Corruption can be made history on the African continent if the political leadership could display reasonable commitment by leading the anti-corruption crusade and empowering anti-corruption institutions.
This was resolved in the two-day meeting attended by Anti-corruption experts that ended Tuesday, at Hotel Des Mille Collines in Kigali.
Participants singled out lack of political will on the part of governments as the leading cause of corruption in Africa.
The meeting attended by over 50 delegates including 20 heads of national and leading anti-corruption organisations from across the continent, called for the empowerment of the judicial authorities and establishment of special courts to handle corruption cases.
The high level meeting organised by the United Nations Economic Commission for Africa (UNECA) and the United Nations Development Programme (UNDP) Anti-Corruption Office in New York, also resolved among other things, that governments allocate more funds towards anti-corruption initiatives.
However, the final draft report of the meeting suggested that the suggestion of establishing these courts be reconsidered due to lack of capacity.
“The recommendation of establishing special courts should be reconsidered as courts are very few and only few people in Africa have access to justice. Designating special courts for anti-corruption offences may stretch the capacity of courts in Africa,” the Draft Report drawn by the Kigali Meeting reads in part.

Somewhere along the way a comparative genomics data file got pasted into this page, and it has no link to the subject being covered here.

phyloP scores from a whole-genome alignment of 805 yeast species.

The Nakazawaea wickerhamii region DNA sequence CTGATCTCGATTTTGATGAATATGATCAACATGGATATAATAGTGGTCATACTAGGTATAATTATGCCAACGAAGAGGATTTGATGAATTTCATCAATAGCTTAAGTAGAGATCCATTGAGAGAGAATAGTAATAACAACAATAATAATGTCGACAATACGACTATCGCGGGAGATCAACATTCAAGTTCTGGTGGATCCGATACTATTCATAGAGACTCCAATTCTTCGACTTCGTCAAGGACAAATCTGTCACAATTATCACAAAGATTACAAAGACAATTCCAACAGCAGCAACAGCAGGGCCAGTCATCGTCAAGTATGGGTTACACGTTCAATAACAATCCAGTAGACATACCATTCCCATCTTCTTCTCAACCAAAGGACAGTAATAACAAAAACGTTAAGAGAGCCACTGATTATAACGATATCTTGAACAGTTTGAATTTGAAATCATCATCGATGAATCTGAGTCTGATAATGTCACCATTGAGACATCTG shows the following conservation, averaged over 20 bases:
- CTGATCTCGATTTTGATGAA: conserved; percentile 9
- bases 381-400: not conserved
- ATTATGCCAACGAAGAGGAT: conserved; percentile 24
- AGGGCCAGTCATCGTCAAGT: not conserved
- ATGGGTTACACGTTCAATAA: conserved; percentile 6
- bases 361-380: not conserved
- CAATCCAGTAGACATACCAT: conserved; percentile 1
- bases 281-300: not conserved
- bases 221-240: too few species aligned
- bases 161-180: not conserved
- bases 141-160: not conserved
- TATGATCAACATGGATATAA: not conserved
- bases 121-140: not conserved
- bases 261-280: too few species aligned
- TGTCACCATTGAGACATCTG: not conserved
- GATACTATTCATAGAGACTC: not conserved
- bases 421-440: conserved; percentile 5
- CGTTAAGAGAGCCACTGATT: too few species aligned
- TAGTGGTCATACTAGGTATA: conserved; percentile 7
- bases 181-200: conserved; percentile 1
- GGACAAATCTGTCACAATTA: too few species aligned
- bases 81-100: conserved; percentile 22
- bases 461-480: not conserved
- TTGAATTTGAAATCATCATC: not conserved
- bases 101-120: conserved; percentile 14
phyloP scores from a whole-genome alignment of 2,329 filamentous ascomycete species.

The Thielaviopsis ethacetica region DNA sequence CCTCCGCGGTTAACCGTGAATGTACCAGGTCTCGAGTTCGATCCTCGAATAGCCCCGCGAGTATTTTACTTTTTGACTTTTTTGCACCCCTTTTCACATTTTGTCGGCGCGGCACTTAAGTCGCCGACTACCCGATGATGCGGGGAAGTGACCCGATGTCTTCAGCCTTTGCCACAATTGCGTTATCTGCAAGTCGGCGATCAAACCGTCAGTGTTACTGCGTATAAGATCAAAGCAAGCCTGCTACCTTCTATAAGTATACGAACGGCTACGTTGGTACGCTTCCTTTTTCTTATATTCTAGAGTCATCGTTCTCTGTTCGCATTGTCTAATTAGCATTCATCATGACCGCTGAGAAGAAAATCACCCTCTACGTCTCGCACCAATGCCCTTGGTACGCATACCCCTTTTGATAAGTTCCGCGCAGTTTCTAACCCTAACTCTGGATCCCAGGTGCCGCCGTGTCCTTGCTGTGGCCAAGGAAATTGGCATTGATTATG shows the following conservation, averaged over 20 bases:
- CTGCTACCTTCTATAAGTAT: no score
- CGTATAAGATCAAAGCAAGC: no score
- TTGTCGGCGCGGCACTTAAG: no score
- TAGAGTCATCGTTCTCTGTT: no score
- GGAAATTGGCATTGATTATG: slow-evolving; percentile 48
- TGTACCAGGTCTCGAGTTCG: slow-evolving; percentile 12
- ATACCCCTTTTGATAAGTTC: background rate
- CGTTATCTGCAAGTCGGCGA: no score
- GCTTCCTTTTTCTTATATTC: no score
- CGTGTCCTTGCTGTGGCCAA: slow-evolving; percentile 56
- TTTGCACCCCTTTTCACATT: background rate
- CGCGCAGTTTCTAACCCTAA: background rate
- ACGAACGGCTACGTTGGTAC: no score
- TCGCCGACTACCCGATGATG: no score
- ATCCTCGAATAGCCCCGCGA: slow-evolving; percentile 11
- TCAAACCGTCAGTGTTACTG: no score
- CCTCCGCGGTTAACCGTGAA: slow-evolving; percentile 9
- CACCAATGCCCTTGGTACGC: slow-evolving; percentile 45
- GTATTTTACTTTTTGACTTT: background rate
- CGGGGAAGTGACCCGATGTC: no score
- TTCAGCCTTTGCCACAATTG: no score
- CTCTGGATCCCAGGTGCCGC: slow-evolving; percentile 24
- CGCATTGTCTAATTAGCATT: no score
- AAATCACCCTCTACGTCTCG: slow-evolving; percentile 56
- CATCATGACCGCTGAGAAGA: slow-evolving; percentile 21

Special courts are part and parcel of the need to build stronger institutions that can ensure the deterrence of corruption.
It was noted that stronger and functional institutions with good regulatory mechanisms can be key in reducing corruption.
The experts also called for autonomy of National anti-corruption bodies to make them more effective as well as the need for alliances with different stakeholders in the anti-corruption campaign including the Parliament, Civil Society, media and the workforce.
Addressing a Joint Press Conference at the end of the meeting, the UNECA Representative, Said Adejumobi, commended Rwanda for being on the right course in the Anti-corruption campaign and having a positive attitude towards fighting the cancer that corruption is.
He added that corruption on the continent is an entirely multi-faceted African problem and should be solved by Africans themselves using African solutions.
Also considered as key in the battle against corruption are values, morals and culture among African societies which are devoid of selfishness.
The need for greater public education on moral uprightness and exemplary leadership was also emphasised.